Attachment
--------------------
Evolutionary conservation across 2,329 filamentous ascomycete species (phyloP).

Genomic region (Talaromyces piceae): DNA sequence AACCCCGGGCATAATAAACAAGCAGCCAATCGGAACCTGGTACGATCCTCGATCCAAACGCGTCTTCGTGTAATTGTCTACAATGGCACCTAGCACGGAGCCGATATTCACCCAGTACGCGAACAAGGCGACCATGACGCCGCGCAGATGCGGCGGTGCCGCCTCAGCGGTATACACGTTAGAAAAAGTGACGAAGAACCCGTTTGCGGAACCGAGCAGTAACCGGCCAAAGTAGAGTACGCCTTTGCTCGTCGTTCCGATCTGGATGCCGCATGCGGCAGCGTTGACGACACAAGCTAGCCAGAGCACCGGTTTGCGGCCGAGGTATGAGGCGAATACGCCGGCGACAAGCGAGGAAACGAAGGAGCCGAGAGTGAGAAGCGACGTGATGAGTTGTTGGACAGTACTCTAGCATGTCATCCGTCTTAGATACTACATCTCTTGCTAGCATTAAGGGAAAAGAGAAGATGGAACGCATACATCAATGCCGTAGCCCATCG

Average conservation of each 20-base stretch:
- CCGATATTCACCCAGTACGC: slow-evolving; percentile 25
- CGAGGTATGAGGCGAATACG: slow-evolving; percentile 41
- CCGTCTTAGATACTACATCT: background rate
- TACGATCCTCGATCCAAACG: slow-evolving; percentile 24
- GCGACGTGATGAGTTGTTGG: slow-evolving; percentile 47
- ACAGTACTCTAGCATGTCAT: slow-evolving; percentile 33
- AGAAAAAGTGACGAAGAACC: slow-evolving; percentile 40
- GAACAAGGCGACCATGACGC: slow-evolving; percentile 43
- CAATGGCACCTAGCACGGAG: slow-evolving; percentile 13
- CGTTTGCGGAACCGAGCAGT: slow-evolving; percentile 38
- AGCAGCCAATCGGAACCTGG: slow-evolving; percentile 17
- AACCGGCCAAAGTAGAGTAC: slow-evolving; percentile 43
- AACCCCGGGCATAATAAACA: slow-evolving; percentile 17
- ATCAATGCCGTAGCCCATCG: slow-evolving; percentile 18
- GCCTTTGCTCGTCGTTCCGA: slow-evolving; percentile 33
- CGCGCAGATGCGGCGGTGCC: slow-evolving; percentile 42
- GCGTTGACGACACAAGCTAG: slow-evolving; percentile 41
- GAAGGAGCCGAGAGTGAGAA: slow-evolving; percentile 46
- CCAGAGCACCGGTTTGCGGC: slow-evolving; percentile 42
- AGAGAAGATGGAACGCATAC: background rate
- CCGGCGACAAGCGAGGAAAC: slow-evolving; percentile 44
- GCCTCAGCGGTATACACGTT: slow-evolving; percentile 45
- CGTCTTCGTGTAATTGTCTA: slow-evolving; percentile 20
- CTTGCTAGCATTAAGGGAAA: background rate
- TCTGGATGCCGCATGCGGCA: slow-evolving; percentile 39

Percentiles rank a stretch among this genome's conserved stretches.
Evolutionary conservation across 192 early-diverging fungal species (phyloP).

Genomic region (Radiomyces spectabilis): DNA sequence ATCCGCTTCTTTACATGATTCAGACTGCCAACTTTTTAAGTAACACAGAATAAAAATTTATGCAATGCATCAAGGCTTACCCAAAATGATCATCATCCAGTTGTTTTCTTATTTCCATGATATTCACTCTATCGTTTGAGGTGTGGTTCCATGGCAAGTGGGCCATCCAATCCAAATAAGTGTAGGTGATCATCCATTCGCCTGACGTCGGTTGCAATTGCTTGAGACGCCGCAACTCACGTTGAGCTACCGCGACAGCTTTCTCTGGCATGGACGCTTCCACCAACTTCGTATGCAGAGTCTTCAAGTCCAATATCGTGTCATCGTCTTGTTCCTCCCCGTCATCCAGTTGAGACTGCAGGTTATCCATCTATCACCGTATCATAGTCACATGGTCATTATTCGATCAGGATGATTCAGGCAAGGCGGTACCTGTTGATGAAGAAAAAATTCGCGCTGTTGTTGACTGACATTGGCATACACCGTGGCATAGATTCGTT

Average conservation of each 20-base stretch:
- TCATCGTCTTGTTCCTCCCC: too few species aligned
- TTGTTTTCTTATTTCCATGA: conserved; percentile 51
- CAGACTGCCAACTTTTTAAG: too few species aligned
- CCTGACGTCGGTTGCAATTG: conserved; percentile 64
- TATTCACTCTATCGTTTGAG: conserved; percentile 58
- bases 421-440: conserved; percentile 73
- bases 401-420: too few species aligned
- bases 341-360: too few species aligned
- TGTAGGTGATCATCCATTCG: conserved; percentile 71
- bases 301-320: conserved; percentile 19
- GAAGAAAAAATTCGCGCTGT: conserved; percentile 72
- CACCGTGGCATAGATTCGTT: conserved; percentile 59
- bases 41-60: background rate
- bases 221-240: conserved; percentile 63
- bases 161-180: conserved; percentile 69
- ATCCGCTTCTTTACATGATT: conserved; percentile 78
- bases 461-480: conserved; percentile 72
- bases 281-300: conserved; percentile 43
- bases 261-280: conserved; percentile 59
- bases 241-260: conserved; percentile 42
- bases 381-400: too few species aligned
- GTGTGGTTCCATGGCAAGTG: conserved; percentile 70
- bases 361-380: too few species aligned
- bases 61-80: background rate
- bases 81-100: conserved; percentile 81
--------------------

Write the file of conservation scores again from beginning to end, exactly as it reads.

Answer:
Evolutionary conservation across 2,329 filamentous ascomycete species (phyloP).

Genomic region (Talaromyces piceae): DNA sequence AACCCCGGGCATAATAAACAAGCAGCCAATCGGAACCTGGTACGATCCTCGATCCAAACGCGTCTTCGTGTAATTGTCTACAATGGCACCTAGCACGGAGCCGATATTCACCCAGTACGCGAACAAGGCGACCATGACGCCGCGCAGATGCGGCGGTGCCGCCTCAGCGGTATACACGTTAGAAAAAGTGACGAAGAACCCGTTTGCGGAACCGAGCAGTAACCGGCCAAAGTAGAGTACGCCTTTGCTCGTCGTTCCGATCTGGATGCCGCATGCGGCAGCGTTGACGACACAAGCTAGCCAGAGCACCGGTTTGCGGCCGAGGTATGAGGCGAATACGCCGGCGACAAGCGAGGAAACGAAGGAGCCGAGAGTGAGAAGCGACGTGATGAGTTGTTGGACAGTACTCTAGCATGTCATCCGTCTTAGATACTACATCTCTTGCTAGCATTAAGGGAAAAGAGAAGATGGAACGCATACATCAATGCCGTAGCCCATCG

Average conservation of each 20-base stretch:
- CCGATATTCACCCAGTACGC: slow-evolving; percentile 25
- CGAGGTATGAGGCGAATACG: slow-evolving; percentile 41
- CCGTCTTAGATACTACATCT: background rate
- TACGATCCTCGATCCAAACG: slow-evolving; percentile 24
- GCGACGTGATGAGTTGTTGG: slow-evolving; percentile 47
- ACAGTACTCTAGCATGTCAT: slow-evolving; percentile 33
- AGAAAAAGTGACGAAGAACC: slow-evolving; percentile 40
- GAACAAGGCGACCATGACGC: slow-evolving; percentile 43
- CAATGGCACCTAGCACGGAG: slow-evolving; percentile 13
- CGTTTGCGGAACCGAGCAGT: slow-evolving; percentile 38
- AGCAGCCAATCGGAACCTGG: slow-evolving; percentile 17
- AACCGGCCAAAGTAGAGTAC: slow-evolving; percentile 43
- AACCCCGGGCATAATAAACA: slow-evolving; percentile 17
- ATCAATGCCGTAGCCCATCG: slow-evolving; percentile 18
- GCCTTTGCTCGTCGTTCCGA: slow-evolving; percentile 33
- CGCGCAGATGCGGCGGTGCC: slow-evolving; percentile 42
- GCGTTGACGACACAAGCTAG: slow-evolving; percentile 41
- GAAGGAGCCGAGAGTGAGAA: slow-evolving; percentile 46
- CCAGAGCACCGGTTTGCGGC: slow-evolving; percentile 42
- AGAGAAGATGGAACGCATAC: background rate
- CCGGCGACAAGCGAGGAAAC: slow-evolving; percentile 44
- GCCTCAGCGGTATACACGTT: slow-evolving; percentile 45
- CGTCTTCGTGTAATTGTCTA: slow-evolving; percentile 20
- CTTGCTAGCATTAAGGGAAA: background rate
- TCTGGATGCCGCATGCGGCA: slow-evolving; percentile 39

Percentiles rank a stretch among this genome's conserved stretches.
Evolutionary conservation across 192 early-diverging fungal species (phyloP).

Genomic region (Radiomyces spectabilis): DNA sequence ATCCGCTTCTTTACATGATTCAGACTGCCAACTTTTTAAGTAACACAGAATAAAAATTTATGCAATGCATCAAGGCTTACCCAAAATGATCATCATCCAGTTGTTTTCTTATTTCCATGATATTCACTCTATCGTTTGAGGTGTGGTTCCATGGCAAGTGGGCCATCCAATCCAAATAAGTGTAGGTGATCATCCATTCGCCTGACGTCGGTTGCAATTGCTTGAGACGCCGCAACTCACGTTGAGCTACCGCGACAGCTTTCTCTGGCATGGACGCTTCCACCAACTTCGTATGCAGAGTCTTCAAGTCCAATATCGTGTCATCGTCTTGTTCCTCCCCGTCATCCAGTTGAGACTGCAGGTTATCCATCTATCACCGTATCATAGTCACATGGTCATTATTCGATCAGGATGATTCAGGCAAGGCGGTACCTGTTGATGAAGAAAAAATTCGCGCTGTTGTTGACTGACATTGGCATACACCGTGGCATAGATTCGTT

Average conservation of each 20-base stretch:
- TCATCGTCTTGTTCCTCCCC: too few species aligned
- TTGTTTTCTTATTTCCATGA: conserved; percentile 51
- CAGACTGCCAACTTTTTAAG: too few species aligned
- CCTGACGTCGGTTGCAATTG: conserved; percentile 64
- TATTCACTCTATCGTTTGAG: conserved; percentile 58
- bases 421-440: conserved; percentile 73
- bases 401-420: too few species aligned
- bases 341-360: too few species aligned
- TGTAGGTGATCATCCATTCG: conserved; percentile 71
- bases 301-320: conserved; percentile 19
- GAAGAAAAAATTCGCGCTGT: conserved; percentile 72
- CACCGTGGCATAGATTCGTT: conserved; percentile 59
- bases 41-60: background rate
- bases 221-240: conserved; percentile 63
- bases 161-180: conserved; percentile 69
- ATCCGCTTCTTTACATGATT: conserved; percentile 78
- bases 461-480: conserved; percentile 72
- bases 281-300: conserved; percentile 43
- bases 261-280: conserved; percentile 59
- bases 241-260: conserved; percentile 42
- bases 381-400: too few species aligned
- GTGTGGTTCCATGGCAAGTG: conserved; percentile 70
- bases 361-380: too few species aligned
- bases 61-80: background rate
- bases 81-100: conserved; percentile 81